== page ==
Under a treaty of 15 November 1861 (12 Stat. 1191), the Potawatomis had received allotments in severalty in Kansas. A number accepted allotments and became citizens of the United States, then becoming known as Citizen Potawatomi. Many of them soon sold their allotments and began to plan the purchase of a new reser­vation in Indian Territory. A treaty of 27 February 1867 (15 Stat. 531) provided for this purchase. A thirty-square-mile reservation was selected west of the Seminole Nation between the North and South Canadian rivers, and 250 Citizen Potawatomis moved into the area. The Potawatomi lands selected encroached on those of the Absentee Shawnees’ prewar settlement claims. To right this situation, Congress passed an act (Stat. L, xvii, 159) on 23 May 1872 permitting the Absentee Shawnees to select allotments on the Potawatomi Reserve. There was con­siderable opposition, and Sam Warrior’s Band, comprising approximately one-third of the tribe, moved to an area west of the Kickapoos.[38]

Iowa

The earliest known Iowa settlement is believed to have been along the upper Iowa River. Later, the Iowas moved into the north­western part of the present state of Iowa. In the latter part of the eighteenth century, the Iowas moved to the Missouri River and settled south of the spot where Council Bluffs, Iowa, now stands on the east side of the river. Around 1760, they moved east and came to live along the Mississippi between the Iowa and Des Moines rivers. Early in the nineteenth century, part of the tribe moved farther up the Des Moines River, while others established themselves on the Grand and Platte rivers in Missouri. In 1814, they were allotted lands in what was known as the Platte Pur­chase, extending from the Platte River of Missouri through western Iowa to the Dakota country. By treaties signed on 4 August 1824, 15 July 1830, 17 September 1836, and 23 November 1867, the Iowas ceded all their lands in Missouri and Iowa to the United States. On 19 August 1825, they also ceded lands in Minnesota. The treaty of 1836 assigned part of the tribe to a reservation along the Great Nemeha River in present-day Nebraska and Kansas. The remainder were moved to central Oklahoma in 1883.[39]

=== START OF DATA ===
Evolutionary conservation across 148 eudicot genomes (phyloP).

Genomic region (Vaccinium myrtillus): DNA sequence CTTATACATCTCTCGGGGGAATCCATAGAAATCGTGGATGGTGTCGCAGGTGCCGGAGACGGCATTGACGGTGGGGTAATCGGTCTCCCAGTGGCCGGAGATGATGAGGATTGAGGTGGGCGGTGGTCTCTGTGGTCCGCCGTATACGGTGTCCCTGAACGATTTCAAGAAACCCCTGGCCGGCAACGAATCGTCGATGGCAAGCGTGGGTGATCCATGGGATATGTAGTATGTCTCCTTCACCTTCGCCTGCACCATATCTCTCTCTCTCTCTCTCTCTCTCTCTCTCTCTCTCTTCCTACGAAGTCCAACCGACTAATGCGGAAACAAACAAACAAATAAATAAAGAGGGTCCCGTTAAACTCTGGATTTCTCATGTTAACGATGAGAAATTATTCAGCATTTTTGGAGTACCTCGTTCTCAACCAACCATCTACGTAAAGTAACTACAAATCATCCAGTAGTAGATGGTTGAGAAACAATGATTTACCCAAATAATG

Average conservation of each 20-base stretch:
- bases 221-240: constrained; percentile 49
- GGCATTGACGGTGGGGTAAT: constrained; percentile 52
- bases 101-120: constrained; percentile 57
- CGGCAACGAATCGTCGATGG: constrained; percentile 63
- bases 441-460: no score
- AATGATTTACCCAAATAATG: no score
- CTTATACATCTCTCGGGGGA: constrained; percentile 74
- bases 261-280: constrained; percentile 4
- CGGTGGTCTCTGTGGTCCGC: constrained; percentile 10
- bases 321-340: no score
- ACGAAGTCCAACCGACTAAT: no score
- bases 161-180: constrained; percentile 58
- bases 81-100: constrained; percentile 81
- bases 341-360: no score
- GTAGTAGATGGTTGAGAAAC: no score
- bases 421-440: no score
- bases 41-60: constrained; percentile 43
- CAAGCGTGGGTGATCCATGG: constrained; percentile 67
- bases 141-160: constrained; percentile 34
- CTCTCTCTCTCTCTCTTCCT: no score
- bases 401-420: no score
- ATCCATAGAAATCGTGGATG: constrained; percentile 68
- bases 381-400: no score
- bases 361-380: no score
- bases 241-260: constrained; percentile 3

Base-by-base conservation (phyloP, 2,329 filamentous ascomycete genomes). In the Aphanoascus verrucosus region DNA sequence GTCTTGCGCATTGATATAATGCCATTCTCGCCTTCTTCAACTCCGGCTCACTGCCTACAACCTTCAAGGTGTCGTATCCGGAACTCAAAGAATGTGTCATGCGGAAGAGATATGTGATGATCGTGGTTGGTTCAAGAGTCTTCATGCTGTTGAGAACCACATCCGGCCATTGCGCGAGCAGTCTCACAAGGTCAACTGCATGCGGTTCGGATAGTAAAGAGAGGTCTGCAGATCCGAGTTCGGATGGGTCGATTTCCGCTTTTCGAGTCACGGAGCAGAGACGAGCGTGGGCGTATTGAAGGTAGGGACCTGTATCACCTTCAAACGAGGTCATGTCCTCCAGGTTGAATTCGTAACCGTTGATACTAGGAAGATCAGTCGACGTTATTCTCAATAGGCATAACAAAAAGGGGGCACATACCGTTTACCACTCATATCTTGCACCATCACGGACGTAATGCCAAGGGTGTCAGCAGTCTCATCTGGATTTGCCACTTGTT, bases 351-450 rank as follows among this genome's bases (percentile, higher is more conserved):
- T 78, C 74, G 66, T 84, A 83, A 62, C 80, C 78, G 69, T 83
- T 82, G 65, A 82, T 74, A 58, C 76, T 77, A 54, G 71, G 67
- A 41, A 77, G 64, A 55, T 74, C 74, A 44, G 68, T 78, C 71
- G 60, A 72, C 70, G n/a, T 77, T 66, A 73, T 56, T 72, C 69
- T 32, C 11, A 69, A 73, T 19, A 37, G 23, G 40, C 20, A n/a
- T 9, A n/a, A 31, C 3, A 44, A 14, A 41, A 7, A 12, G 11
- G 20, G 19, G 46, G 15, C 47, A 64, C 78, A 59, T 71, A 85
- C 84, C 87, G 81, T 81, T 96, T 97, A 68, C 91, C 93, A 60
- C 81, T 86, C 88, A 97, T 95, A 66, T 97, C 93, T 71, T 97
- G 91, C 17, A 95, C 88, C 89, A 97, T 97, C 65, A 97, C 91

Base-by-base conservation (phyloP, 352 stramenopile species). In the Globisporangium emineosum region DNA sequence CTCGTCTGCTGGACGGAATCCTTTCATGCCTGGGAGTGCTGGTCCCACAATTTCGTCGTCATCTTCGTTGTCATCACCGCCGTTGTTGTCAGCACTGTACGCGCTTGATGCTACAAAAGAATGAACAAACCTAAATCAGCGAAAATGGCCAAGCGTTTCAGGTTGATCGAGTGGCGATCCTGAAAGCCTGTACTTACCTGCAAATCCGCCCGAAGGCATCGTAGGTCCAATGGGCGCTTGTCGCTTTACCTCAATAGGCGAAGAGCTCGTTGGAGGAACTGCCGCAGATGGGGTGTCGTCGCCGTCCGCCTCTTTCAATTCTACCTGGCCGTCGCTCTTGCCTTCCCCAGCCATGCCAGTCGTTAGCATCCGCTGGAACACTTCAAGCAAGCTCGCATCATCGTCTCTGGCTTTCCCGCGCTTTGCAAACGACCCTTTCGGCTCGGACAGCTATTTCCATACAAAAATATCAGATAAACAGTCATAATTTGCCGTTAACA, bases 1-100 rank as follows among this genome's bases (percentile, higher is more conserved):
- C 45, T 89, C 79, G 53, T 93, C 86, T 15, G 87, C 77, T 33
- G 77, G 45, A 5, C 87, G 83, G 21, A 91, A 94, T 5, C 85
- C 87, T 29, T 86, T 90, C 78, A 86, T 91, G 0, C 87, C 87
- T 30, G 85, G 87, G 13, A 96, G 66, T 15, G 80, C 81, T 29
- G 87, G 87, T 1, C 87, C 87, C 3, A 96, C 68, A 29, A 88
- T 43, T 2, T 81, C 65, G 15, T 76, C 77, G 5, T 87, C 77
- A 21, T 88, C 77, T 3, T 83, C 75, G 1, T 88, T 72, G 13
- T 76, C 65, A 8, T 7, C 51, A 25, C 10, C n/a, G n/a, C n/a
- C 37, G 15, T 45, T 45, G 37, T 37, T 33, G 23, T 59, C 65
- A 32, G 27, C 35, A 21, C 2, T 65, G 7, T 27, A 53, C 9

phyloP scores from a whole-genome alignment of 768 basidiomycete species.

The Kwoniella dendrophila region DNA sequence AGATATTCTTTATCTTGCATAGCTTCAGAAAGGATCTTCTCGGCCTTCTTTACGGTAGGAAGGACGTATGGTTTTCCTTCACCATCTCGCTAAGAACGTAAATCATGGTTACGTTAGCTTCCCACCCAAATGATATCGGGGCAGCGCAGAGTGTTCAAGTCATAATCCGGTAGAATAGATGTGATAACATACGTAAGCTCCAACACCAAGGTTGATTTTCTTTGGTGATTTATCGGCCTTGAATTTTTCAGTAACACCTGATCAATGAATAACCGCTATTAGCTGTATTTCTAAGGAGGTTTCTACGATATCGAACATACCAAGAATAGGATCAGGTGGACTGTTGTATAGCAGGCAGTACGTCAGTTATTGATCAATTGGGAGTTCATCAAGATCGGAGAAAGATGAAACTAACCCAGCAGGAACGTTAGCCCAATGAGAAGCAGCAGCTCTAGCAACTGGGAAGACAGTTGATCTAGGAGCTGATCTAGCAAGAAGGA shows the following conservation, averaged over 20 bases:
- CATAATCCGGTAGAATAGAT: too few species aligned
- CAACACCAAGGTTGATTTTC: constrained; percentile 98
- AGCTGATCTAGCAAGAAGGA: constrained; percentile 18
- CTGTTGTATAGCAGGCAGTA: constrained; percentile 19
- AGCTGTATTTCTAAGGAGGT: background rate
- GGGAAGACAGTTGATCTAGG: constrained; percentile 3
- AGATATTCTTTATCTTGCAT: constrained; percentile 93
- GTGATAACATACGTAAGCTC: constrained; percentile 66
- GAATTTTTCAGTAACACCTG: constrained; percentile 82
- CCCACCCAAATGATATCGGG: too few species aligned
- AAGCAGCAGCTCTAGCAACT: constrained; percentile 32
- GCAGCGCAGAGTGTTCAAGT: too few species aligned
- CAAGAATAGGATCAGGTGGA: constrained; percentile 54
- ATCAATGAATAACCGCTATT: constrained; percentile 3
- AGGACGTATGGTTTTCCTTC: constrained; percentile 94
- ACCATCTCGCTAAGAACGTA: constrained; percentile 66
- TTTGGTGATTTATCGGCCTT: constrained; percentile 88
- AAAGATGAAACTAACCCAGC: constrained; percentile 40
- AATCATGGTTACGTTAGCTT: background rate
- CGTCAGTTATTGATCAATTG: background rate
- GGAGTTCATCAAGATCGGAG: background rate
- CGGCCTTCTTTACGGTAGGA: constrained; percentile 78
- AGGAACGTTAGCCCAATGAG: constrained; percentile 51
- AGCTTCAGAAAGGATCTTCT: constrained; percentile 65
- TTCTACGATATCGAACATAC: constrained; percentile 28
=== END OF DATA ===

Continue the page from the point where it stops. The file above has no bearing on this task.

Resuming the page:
Kickapoo

The Kickapoos moved into the Wisconsin area in the early part of the seventeenth century. They later moved into Illinois near the present-day city of Peoria. During the War of 1812, they were allied with Tecumseh against the United States. In 1809 and 1819, the Kickapoos ceded their lands in Illinois to the United States and moved to Missouri and then Kansas. Around 1852, a large number of the Kickapoos and some Potawatomis went to Texas and then to Mexico, where they became known as Mexican Kickapoos. Another dissatisfied band joined them in 1863. Ten years later, part of this band was induced to return to Indian Territory. Those who chose to remain in Mexico were granted a reservation on the Sabinas River about twelve to fifteen miles from the town of Musquiz in the state of Coahuila.[40]

After the cession of their homeland in Illinois in 1819, the Kickapoo bands separated and migrated to different areas, some going to Texas and others to Mexico. The Texas bands came to Indian Territory before the Civil War in two groups, one settling on Creek and the other on Choctaw lands. Later, many of them joined the Kickapoos living in Mexico. An effort was made under the acts of 15 July 1870, 3 March 1871, and 22 June 1874 to move the Mexican Kickapoos and others on the borders of Texas to a reservation that would be established for them in Indian Territory. A commission was appointed that succeeded in getting some three hundred to four hundred to consent to move. By 1873, these Mexican Kickapoos had begun to arrive at the Sac and Fox Agency. Their reservation was located between the South Canadian and Deep Fork rivers west of the Sac and Fox Reservation.[41]

Sac and Fox